By Courtney Emken
co-written by Jen Larson, KPA-CTP, and Bart Emken, CPTD-KA
With spring already upon us and summer just around the corner, it’s a perfect time for you and your dog to get your game on! Canine sports are not only a great outlet for energy, but they provide a powerful opportunity to strengthen the human-dog bond as well.
In this article, we’ll list our favorite dog sports (in no particular order) and walk you through some of the basics of each activity. Then we’ll explain how you and your companion can get playing today! Now let’s play ball!
If you’ve followed our blog, then you’re probably familiar with Canine Agility. Agility is one of the most popular and widespread dog sports in the world, and for good reason. Dogs of any size, speed, and breed can participate in Agility— just be prepared for them to go at their own pace!
Agility is essentially an obstacle course. You’ll want to train each type of obstacle with your dog individually before facing the course as a whole. Otherwise, your dog’s inexperience coupled with Agility’s fast pace can increase the risk for injury.
Furthermore, young dogs and puppies should wait until they mature before doing Agility. These dogs are still growing. The constant jumping and falling can damage their developing muscles. Ask your vet if you’re not sure whether your dog is ready.
If your dog needs a mental workout as well as a physical one, then Nosework may be the right sport for you. It harnesses your dog’s incredible sense of smell and engages their search drive in a way few sports match. Plus, sniffing is a calming, enriching activity for most dogs and stimulates them in a way that doesn’t risk hyperactivity.
Nosework is also one of the easiest exercises to do from home. All you’ll need is something to hide things under— like boxes or bowls, something smelly, and a dog! First, let your dog familiarize themselves with the scent of their search object. This can be anything from:
- A ball scented with herbs
- A pungent treat
- Your own wallet
Hide the object underneath that bowl or box, then shuffle the hiding place among similar boxes/bowls. Just imagine it as a canine version of the shell game. Your dog will seek out the correct spot and when they discover it, reward them!
#3 Rally Obedience & Freestyle
Rally has several different versions of competition, but we’ll focus on the two most popular: Rally Obedience and Rally Freestyle. Like Agility, Rally is an obstacle course played in an open field. However, unlike Agility, the obstacles are different tricks, maneuvers, and cues that your dog must perform, such as:
- Left turn
- Call front
It’s basically a big game of canine Simon Says. Rally is a wonderful way to build communication skills and practice reinforced cues in a fun, engaging environment. For owners who want a less rigid experience, Rally Freestyle features similar challenges but has a totally different vibe. It’s more fluid, relaxed, and is often set to fun music for you and your dog to enjoy.
#4 Disc Dogging
Disc Dogging is another personal favorite, due in large part to our involvement with the Flying Disc Dogs of Austin. If you’re looking for a sport that’s both engaging and visually impressive, then look no further than Disc Dogging.
There are varying levels of competition within Disc Dogging, but the basic premise is simple.Throw a frisbee and watch your dog snag it out of the air. Once you master the basics you can try more complex challenges like:
- High jumps
- Mid-air tricks
- Catching multiple frisbees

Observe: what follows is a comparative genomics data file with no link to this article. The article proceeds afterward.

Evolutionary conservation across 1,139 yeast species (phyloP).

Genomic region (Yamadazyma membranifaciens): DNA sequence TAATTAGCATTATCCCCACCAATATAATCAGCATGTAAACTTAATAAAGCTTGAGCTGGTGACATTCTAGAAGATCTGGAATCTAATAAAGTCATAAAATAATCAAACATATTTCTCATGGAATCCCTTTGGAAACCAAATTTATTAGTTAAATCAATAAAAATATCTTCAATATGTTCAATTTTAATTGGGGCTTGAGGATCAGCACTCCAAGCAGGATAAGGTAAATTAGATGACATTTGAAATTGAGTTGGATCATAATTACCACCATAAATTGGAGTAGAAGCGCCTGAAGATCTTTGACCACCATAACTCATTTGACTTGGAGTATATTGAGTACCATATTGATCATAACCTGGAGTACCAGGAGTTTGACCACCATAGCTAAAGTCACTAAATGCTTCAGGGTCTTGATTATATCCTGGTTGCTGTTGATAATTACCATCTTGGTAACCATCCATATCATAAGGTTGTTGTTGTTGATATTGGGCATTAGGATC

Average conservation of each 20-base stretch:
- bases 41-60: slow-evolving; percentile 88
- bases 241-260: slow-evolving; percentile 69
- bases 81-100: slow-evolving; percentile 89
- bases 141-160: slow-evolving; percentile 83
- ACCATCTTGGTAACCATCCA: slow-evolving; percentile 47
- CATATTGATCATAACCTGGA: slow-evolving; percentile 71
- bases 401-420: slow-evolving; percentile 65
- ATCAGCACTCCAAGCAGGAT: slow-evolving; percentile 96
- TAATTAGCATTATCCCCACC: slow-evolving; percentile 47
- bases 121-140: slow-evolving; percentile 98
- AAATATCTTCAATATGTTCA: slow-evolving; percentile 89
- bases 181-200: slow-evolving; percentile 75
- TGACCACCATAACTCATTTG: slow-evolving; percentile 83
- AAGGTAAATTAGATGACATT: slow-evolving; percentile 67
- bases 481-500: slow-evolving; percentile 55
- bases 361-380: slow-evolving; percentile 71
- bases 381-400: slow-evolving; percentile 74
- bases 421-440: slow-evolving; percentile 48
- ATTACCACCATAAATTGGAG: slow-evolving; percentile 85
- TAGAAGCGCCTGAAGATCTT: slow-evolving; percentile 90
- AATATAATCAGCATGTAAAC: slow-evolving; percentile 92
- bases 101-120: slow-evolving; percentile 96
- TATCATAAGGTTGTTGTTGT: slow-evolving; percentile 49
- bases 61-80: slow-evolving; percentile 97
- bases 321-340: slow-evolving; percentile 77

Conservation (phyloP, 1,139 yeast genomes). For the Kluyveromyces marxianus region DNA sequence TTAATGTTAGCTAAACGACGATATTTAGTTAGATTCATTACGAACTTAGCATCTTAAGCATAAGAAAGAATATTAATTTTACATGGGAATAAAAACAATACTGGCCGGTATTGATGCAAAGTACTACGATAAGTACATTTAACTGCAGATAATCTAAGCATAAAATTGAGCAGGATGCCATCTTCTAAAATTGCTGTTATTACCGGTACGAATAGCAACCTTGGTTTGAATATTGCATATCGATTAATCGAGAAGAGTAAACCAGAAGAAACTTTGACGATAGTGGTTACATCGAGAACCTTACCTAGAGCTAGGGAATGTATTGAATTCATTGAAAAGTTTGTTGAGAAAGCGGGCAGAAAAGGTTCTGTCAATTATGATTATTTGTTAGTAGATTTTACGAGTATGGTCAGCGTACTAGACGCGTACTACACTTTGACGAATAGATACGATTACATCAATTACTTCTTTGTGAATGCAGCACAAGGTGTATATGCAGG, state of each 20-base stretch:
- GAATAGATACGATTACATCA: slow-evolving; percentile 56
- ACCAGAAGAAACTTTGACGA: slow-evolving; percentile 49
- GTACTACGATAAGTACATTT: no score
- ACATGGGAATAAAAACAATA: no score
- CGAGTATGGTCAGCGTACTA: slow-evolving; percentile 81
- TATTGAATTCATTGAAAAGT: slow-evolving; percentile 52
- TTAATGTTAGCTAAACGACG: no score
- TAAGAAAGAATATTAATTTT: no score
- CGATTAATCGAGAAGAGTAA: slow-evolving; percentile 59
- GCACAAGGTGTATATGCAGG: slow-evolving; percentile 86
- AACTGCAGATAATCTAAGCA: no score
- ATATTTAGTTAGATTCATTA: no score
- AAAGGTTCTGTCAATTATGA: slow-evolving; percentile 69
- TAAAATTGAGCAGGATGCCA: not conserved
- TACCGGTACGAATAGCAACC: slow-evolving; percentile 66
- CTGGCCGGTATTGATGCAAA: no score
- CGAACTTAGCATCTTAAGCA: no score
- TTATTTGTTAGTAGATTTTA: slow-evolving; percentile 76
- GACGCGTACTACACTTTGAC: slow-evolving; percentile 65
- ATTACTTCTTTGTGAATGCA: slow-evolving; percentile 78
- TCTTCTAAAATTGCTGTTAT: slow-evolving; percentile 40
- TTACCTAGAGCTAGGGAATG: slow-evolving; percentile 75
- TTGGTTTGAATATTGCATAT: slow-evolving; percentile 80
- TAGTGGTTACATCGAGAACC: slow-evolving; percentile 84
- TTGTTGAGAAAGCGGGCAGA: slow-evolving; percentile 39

If you’re interested in Disc Dogging, come on down to the Ranch the first and third Sundays of the month, and see how it’s done! We’ve got plenty of space and are always excited to get newcomers into the sport!
Treibball is a German sport created for herding dogs who didn’t have any animals to herd. These dogs have high-motors and can go stir-crazy if they don’t have engaging work to do. To stimulate their herding instinct, competitors use big exercise balls as stand-ins for live animals.
Treibball plays similarly to soccer, where the aim is to get the balls into netted goal areas as efficiently as possible. We highly recommend giving this sport a try if you have a dog, like a Border Collie, whose herding drive is rarely worked.
A Flyball course consists of a series of straight line hurdles. Official competitions are team-based, but you can play Flyball entirely on your own as well. The object of the game is to cross the hurdles, retrieve a scented ball, and then return as quickly as possible. This is a great game for ball-driven dogs who need mental engagement as well as physical exercise.
#7 Lure Coursing
Lure coursing is traditionally intended for hunting dogs. Speedy, prey-driven breeds like Greyhounds typically perform best, but any dog that will chase a lure can play. The lure itself can be anything from a paper bag to a fluffy ball— so long as it stimulates the prey drive.
The lure is then placed on a line strung around the course. This line is pulled by a special machine that whips the lure around the course at high-speeds. After the set up, owners can sit back and pull out their radar guns to see their dog’s surprising true speed.
#8 Dock Diving
We’re wrapping up our list with a great summer sport that exercises and cools your dog simultaneously. Like Disc Dogs, Dock Diving involves leaping to grab something out of the air, but isn’t restricted to frisbees. Just set up along a dock, get your dog’s attention with a ball or treat, then launch it into the water and see how far your dog can jump!
If you’re interested in these competitions but don’t know where to start, please contact us today. We offer specific training classes for Agility and Rally, and our trainers can demonstrate the basics of other sports. We’d love to see you and your dog compete across our fifteen acre park!
Frisbee Disc Dogs of Austin by JSmall Photography